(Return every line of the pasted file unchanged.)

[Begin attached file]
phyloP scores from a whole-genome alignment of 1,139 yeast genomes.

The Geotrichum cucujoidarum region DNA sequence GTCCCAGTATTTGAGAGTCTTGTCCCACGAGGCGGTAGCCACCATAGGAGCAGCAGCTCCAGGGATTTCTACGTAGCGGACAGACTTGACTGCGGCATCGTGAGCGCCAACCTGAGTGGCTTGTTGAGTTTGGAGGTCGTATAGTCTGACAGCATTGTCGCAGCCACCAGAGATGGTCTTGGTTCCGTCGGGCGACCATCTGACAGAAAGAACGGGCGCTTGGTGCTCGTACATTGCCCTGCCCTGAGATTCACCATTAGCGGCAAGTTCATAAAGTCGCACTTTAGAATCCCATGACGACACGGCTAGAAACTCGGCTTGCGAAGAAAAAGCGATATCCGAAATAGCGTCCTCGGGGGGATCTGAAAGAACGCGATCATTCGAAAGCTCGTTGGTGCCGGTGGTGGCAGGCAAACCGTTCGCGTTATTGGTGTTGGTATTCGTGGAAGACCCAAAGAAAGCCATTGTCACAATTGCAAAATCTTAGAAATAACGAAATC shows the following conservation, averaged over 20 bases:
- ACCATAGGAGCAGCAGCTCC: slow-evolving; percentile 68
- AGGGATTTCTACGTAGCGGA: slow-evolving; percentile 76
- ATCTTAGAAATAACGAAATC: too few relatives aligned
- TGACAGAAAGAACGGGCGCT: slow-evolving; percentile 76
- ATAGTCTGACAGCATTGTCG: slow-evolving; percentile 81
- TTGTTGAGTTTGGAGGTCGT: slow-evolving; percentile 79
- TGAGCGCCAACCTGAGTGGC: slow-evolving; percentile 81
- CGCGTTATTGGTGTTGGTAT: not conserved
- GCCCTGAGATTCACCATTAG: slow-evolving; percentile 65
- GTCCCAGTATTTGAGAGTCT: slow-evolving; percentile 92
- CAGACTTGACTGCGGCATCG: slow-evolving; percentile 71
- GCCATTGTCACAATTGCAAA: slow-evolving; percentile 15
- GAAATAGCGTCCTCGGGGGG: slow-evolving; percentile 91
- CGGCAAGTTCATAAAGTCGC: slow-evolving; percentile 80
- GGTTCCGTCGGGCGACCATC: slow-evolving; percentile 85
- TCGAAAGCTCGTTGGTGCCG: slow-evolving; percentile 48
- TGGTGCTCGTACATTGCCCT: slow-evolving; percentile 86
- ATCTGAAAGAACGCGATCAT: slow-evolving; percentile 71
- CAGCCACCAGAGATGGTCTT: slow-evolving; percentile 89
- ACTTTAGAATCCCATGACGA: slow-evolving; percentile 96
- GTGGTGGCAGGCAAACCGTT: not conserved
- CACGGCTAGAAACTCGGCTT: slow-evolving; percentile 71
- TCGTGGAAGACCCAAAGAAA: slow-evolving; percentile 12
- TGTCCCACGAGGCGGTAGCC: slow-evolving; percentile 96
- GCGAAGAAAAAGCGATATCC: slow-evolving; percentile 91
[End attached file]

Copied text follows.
phyloP scores from a whole-genome alignment of 1,139 yeast genomes.

The Geotrichum cucujoidarum region DNA sequence GTCCCAGTATTTGAGAGTCTTGTCCCACGAGGCGGTAGCCACCATAGGAGCAGCAGCTCCAGGGATTTCTACGTAGCGGACAGACTTGACTGCGGCATCGTGAGCGCCAACCTGAGTGGCTTGTTGAGTTTGGAGGTCGTATAGTCTGACAGCATTGTCGCAGCCACCAGAGATGGTCTTGGTTCCGTCGGGCGACCATCTGACAGAAAGAACGGGCGCTTGGTGCTCGTACATTGCCCTGCCCTGAGATTCACCATTAGCGGCAAGTTCATAAAGTCGCACTTTAGAATCCCATGACGACACGGCTAGAAACTCGGCTTGCGAAGAAAAAGCGATATCCGAAATAGCGTCCTCGGGGGGATCTGAAAGAACGCGATCATTCGAAAGCTCGTTGGTGCCGGTGGTGGCAGGCAAACCGTTCGCGTTATTGGTGTTGGTATTCGTGGAAGACCCAAAGAAAGCCATTGTCACAATTGCAAAATCTTAGAAATAACGAAATC shows the following conservation, averaged over 20 bases:
- ACCATAGGAGCAGCAGCTCC: slow-evolving; percentile 68
- AGGGATTTCTACGTAGCGGA: slow-evolving; percentile 76
- ATCTTAGAAATAACGAAATC: too few relatives aligned
- TGACAGAAAGAACGGGCGCT: slow-evolving; percentile 76
- ATAGTCTGACAGCATTGTCG: slow-evolving; percentile 81
- TTGTTGAGTTTGGAGGTCGT: slow-evolving; percentile 79
- TGAGCGCCAACCTGAGTGGC: slow-evolving; percentile 81
- CGCGTTATTGGTGTTGGTAT: not conserved
- GCCCTGAGATTCACCATTAG: slow-evolving; percentile 65
- GTCCCAGTATTTGAGAGTCT: slow-evolving; percentile 92
- CAGACTTGACTGCGGCATCG: slow-evolving; percentile 71
- GCCATTGTCACAATTGCAAA: slow-evolving; percentile 15
- GAAATAGCGTCCTCGGGGGG: slow-evolving; percentile 91
- CGGCAAGTTCATAAAGTCGC: slow-evolving; percentile 80
- GGTTCCGTCGGGCGACCATC: slow-evolving; percentile 85
- TCGAAAGCTCGTTGGTGCCG: slow-evolving; percentile 48
- TGGTGCTCGTACATTGCCCT: slow-evolving; percentile 86
- ATCTGAAAGAACGCGATCAT: slow-evolving; percentile 71
- CAGCCACCAGAGATGGTCTT: slow-evolving; percentile 89
- ACTTTAGAATCCCATGACGA: slow-evolving; percentile 96
- GTGGTGGCAGGCAAACCGTT: not conserved
- CACGGCTAGAAACTCGGCTT: slow-evolving; percentile 71
- TCGTGGAAGACCCAAAGAAA: slow-evolving; percentile 12
- TGTCCCACGAGGCGGTAGCC: slow-evolving; percentile 96
- GCGAAGAAAAAGCGATATCC: slow-evolving; percentile 91